Author and commentator Keli Goff argued on The Huffington Post that “The Bachelor” and “The Bachelorette”‘s collective 25 seasons with no Black people in the coveted role isn’t an act of racism. I disagree. Society tells us that marriage and the supposed happiness that is derived from it aren’t meant for everyone — hence the multi-decade struggle to legalize the right of gay folks to marry. This reality reflects how Americans feel about who deserves to be happy and who doesn’t. Whether these exclusions are purposeful are irrelevant; many of us consciously reject stereotypes yet still hold subconscious negative associations about people who are different than we are, TV execs included. It’s an implicit bias (subconscious prejudice) that informs their decisions about who they choose to be on the show. These  executives genuinely fear what putting a Black man or woman front and center might do to their ratings – and as voyeurs, we’re often not privy to those kinds of conversations. Read More

The story that’s taken ten years to tell: On abortion, race and the power of story

Image
 
Originally posted at Crunk Feminist Collective on Jan 22, 2013 
by Shanelle Matthews
 
“Are you in college?” The doctor could tell from my face I wasn’t at all interested in having a conversation. “You speak well. I mean, you’re articulate.” The wrinkles in my forehead deepened. I wrung my fingers tightly around the scratchy, blue exam gown and briefly thought about the woman who wore it before me; what was she like? I looked at him, desperately wanting to not have to actually speak, wishing he could just read my mind. “Yes. I’m in college,” I responded shortly. I was really thinking, “That’s none of your business and really, is this the time to make small talk? When your elbow is deep in my vagina?” But I was grateful for him so I frowned and looked away. The room didn’t feel particularly uncomfortable. I mostly gazed at the ceiling tiles, counting square by square. Occasionally I peeked down. Over the long sheet that draped my knees I could see my feet, not really manicured, resting awkwardly in the titanium stirrups, straddling the doctor’s full head of curly hair. “We’re just about done.” I sighed out a breath of relief. My abortion was almost over.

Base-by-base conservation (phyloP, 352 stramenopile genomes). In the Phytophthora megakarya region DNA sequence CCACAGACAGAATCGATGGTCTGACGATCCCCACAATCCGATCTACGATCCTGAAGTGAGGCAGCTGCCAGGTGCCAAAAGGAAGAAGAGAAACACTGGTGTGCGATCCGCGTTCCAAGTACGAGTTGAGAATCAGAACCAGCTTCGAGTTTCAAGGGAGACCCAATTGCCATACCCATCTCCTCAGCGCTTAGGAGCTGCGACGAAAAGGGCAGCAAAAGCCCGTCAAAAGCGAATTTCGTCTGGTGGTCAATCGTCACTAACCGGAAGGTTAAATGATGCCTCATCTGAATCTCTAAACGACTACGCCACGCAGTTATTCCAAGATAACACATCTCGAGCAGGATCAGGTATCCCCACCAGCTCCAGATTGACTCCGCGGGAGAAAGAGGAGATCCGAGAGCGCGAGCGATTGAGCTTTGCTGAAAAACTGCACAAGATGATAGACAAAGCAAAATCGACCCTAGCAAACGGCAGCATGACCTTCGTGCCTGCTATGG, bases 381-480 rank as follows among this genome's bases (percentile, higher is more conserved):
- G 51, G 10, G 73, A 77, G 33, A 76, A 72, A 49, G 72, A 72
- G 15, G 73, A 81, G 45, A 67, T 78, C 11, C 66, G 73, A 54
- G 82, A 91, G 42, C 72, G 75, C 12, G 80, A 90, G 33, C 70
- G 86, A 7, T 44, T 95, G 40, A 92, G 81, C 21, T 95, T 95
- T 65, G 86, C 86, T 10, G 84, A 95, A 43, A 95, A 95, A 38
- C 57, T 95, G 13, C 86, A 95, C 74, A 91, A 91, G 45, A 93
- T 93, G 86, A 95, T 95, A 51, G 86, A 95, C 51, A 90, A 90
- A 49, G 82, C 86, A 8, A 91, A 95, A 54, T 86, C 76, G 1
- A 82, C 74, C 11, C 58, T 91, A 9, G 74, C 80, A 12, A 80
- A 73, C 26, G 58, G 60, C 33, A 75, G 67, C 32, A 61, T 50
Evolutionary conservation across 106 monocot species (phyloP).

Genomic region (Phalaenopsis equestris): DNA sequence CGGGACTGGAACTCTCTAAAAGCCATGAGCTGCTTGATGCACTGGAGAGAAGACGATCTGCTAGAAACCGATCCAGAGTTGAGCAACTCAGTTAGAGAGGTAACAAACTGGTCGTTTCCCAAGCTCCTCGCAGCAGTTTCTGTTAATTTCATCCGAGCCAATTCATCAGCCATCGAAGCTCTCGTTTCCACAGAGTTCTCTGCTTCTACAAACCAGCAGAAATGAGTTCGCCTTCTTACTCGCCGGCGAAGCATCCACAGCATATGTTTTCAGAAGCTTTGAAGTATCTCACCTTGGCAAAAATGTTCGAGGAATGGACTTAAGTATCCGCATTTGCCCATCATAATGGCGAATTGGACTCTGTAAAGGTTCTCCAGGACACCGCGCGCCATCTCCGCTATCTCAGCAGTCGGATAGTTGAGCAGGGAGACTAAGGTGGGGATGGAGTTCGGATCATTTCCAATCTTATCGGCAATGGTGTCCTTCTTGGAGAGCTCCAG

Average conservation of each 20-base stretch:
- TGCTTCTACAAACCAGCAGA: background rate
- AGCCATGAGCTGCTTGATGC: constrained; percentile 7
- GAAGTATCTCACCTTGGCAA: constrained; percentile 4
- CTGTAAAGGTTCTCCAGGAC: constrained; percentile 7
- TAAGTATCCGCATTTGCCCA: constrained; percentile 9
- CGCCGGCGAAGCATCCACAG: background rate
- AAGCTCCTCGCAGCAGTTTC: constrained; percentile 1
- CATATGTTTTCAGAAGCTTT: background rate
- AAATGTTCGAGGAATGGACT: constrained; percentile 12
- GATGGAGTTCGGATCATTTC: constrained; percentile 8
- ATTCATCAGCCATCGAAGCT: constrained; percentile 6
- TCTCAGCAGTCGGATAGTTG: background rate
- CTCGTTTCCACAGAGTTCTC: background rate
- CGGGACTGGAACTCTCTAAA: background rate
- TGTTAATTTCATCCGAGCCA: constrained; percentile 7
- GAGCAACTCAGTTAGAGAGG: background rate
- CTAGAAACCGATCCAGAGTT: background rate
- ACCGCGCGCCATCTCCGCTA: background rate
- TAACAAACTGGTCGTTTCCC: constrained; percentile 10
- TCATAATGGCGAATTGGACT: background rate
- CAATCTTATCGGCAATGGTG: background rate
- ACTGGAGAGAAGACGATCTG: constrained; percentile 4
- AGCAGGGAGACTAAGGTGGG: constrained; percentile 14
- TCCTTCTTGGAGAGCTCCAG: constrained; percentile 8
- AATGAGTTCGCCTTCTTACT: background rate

My abortion experience isn’t the kind that might be featured in a Lifetime movie. By that I mean I was 18, technically an adult. I consented to having sex, although I had never learned how to really protect myself. I lived in California, which is a state that provides emergency Medicaid for women who need financial assistance to help cover the costs of abortion care. The circumstances in which I found myself were not particularly difficult but only because at the time I didn’t know any better.

I was 6 months out of high school, a full-time student-athlete living away from home. I was privileged enough to be going to college and receiving some scholarship money to do so. One day during practice I found myself violently ill. Workouts were hard and often induced vomiting but not like this. I counted the days since my last period and realized I may be pregnant. 

I was dating my teammate who was several years older than me. He was sexually experienced and while I wasn’t a virgin, I had dated mostly women and not been very sexually involved with men. He said he used protection. I believed him. 

Upon receiving my pregnancy test results at the student health center the nurse searchingly said “Congratulations?” Her quizzical tone confused me. I gave her the side eye and told her that I was on the track team and wouldn’t be celebrating this pregnancy. She pointed me in the direction of Planned Parenthood.